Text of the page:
The Direct Allocation Method in Cost Accounting
In cost accounting, the direct allocation method allocates support costs directly to each operating department. It’s simple, because you allocate every dollar out of the support department to an operating department. Because all costs are allocated, none of the support costs remain at the head office. Ta-DAH!
Here’s a direct allocation example. Say your human resources and legal departments support two operating departments: assembly and shipping. After some analysis, you conclude that 80 percent of your HR costs and 90 percent of your legal costs are incurred to support the assembly area. The remainder is allocated to shipping.
This table shows that all support costs are allocated to the two operating departments. The assembly area gets 80 percent of the human resources cost ($100,000 x 0.80 = $80,000) and 90 percent of the legal costs ($200,000 x 0.90 = $180,000). The leftover support costs are allocated to shipping. Both support departments have a zero balance after costs are allocated.
|HR cost allocation|
|Legal cost allocation|
There’s a downside to this method, however. Direct allocation doesn’t allow you to allocate support department costs to other support departments. That’s likely to happen, depending on your business.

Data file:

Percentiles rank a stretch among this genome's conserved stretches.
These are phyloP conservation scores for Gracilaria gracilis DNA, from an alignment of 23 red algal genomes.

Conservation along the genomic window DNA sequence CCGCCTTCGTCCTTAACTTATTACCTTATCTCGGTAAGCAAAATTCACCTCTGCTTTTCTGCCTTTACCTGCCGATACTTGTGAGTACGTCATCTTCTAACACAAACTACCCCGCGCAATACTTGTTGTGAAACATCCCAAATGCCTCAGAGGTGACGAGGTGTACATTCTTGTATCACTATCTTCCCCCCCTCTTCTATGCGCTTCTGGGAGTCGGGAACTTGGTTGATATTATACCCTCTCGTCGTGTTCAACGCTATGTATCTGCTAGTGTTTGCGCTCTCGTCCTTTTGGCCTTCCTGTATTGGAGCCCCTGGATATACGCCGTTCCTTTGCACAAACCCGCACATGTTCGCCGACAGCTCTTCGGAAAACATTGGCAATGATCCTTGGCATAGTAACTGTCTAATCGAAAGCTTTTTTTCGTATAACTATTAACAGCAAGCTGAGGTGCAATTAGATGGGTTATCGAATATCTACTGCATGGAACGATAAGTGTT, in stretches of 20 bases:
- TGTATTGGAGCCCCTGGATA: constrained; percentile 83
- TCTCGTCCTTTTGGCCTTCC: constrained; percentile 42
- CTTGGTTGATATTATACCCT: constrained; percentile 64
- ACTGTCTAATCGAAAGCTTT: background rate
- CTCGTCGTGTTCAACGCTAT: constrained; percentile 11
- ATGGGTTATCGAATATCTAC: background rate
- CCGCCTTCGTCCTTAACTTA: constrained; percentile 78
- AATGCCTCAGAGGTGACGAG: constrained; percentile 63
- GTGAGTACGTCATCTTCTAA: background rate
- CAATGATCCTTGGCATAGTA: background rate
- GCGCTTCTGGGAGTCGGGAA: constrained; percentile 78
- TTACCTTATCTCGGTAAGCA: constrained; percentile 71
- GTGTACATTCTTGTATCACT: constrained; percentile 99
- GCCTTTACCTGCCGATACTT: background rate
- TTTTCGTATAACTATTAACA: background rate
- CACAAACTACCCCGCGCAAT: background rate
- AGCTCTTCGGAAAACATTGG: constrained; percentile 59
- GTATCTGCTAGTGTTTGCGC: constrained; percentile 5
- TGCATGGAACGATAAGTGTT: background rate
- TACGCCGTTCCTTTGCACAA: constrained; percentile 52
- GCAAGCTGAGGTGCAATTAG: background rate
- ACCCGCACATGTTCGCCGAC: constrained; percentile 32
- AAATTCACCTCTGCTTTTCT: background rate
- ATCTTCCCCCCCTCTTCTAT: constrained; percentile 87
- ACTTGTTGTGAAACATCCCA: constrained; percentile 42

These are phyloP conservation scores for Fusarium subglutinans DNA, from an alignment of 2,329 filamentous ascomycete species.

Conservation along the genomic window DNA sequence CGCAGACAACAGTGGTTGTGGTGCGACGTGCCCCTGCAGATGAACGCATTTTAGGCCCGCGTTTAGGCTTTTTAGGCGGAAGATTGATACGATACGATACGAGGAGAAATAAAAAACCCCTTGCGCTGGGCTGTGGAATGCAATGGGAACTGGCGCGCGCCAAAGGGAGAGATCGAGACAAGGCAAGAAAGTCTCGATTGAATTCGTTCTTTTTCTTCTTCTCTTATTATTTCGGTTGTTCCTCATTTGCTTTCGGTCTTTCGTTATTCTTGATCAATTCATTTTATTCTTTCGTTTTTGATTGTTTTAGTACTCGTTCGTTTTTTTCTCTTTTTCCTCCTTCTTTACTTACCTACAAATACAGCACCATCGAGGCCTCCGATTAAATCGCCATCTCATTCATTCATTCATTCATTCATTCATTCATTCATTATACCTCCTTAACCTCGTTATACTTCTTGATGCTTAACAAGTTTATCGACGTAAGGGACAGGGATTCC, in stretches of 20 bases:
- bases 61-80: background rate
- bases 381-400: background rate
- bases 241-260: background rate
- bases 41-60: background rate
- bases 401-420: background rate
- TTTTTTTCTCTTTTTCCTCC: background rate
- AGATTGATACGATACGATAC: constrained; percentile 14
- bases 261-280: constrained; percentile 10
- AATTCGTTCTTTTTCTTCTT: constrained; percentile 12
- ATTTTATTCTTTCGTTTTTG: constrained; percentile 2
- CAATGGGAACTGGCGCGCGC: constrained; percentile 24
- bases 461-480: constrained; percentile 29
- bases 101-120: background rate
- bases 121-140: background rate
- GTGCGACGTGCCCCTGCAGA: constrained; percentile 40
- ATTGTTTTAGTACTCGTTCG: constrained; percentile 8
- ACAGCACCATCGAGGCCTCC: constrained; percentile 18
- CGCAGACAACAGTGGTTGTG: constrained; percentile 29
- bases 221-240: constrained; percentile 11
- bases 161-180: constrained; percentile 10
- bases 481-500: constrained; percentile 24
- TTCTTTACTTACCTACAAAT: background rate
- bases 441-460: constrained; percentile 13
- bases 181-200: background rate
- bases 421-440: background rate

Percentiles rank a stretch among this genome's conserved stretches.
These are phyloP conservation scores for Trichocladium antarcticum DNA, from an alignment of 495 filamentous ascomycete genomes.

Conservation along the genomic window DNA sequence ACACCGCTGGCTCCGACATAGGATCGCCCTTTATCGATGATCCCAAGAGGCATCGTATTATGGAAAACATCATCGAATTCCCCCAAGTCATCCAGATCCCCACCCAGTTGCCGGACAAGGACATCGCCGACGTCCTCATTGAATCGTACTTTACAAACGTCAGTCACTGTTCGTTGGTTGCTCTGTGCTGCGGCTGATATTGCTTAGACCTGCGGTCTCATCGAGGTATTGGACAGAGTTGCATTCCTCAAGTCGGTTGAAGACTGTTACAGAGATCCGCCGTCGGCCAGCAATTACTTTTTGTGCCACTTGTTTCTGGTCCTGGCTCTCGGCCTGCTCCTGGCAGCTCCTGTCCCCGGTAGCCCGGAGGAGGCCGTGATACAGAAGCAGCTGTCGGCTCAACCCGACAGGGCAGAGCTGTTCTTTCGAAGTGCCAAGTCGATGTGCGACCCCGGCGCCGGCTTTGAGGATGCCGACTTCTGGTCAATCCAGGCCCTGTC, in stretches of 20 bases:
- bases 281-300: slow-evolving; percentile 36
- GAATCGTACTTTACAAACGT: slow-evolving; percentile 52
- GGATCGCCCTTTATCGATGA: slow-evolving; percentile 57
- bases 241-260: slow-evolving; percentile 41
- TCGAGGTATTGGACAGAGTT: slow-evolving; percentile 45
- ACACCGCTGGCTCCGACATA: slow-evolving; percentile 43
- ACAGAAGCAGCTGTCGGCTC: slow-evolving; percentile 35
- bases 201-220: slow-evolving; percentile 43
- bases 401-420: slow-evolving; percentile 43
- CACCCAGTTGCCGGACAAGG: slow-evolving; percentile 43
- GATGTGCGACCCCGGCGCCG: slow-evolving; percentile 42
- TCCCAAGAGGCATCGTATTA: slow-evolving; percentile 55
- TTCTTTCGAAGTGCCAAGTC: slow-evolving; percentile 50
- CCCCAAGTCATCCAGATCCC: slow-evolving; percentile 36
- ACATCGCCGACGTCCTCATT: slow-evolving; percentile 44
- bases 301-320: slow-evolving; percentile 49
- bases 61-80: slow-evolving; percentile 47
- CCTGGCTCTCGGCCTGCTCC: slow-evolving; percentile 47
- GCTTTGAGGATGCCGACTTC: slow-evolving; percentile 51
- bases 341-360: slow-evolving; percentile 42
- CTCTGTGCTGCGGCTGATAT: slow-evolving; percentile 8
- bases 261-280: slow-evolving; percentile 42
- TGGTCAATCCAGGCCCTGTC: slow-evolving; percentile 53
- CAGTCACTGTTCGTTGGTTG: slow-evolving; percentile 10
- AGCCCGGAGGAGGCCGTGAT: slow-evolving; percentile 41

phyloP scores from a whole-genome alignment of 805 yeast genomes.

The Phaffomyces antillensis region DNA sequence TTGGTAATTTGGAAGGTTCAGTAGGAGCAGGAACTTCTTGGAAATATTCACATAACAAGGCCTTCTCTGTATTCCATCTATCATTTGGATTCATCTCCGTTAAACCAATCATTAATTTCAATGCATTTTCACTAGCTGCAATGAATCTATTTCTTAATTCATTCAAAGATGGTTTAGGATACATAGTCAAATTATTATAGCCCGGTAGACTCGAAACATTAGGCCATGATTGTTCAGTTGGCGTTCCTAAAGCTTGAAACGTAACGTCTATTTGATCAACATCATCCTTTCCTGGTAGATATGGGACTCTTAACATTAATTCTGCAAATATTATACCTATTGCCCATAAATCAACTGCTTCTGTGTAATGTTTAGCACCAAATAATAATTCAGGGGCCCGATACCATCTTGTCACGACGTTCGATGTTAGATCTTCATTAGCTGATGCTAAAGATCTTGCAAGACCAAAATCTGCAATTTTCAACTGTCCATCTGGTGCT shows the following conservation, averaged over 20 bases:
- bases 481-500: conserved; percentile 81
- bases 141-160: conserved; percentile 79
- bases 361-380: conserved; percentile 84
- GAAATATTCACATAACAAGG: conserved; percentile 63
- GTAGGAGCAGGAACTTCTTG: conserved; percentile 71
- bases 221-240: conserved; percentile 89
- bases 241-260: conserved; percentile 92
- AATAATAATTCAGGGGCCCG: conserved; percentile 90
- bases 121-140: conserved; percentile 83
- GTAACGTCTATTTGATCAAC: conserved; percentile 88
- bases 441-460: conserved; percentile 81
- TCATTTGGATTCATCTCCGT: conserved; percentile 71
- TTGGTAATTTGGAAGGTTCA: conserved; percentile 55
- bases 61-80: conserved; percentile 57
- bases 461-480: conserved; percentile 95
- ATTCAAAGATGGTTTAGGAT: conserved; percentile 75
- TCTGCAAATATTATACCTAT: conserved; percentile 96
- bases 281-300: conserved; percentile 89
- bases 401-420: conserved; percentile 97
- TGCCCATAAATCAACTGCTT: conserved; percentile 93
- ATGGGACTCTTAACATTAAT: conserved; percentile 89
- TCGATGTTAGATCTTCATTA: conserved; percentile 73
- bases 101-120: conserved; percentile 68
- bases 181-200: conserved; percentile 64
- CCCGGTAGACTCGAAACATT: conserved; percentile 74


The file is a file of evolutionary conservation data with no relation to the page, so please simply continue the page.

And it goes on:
Consider an HR department and a legal department. Assume that all of the HR and legal department support costs are allocated to an operating division using direct allocation. So the bucket of HR and legal department costs is empty. All costs have been allocated out.
But (there’s always a but) during the same time period, human resources provides support for the legal department (it helps the legal area interview and hire an attorney). Naturally, some human resources costs should be allocated to the legal department. But the legal department costs have already been fully allocated to an operating division.
Consider where those new costs from human resources should go and when they should go. They need to be allocated to the legal department first, and then to an operating department. If the costs don’t end up somehow allocated to an operating department, they never get attached to a product or service. The direct allocation method would be fairly inaccurate in this situation.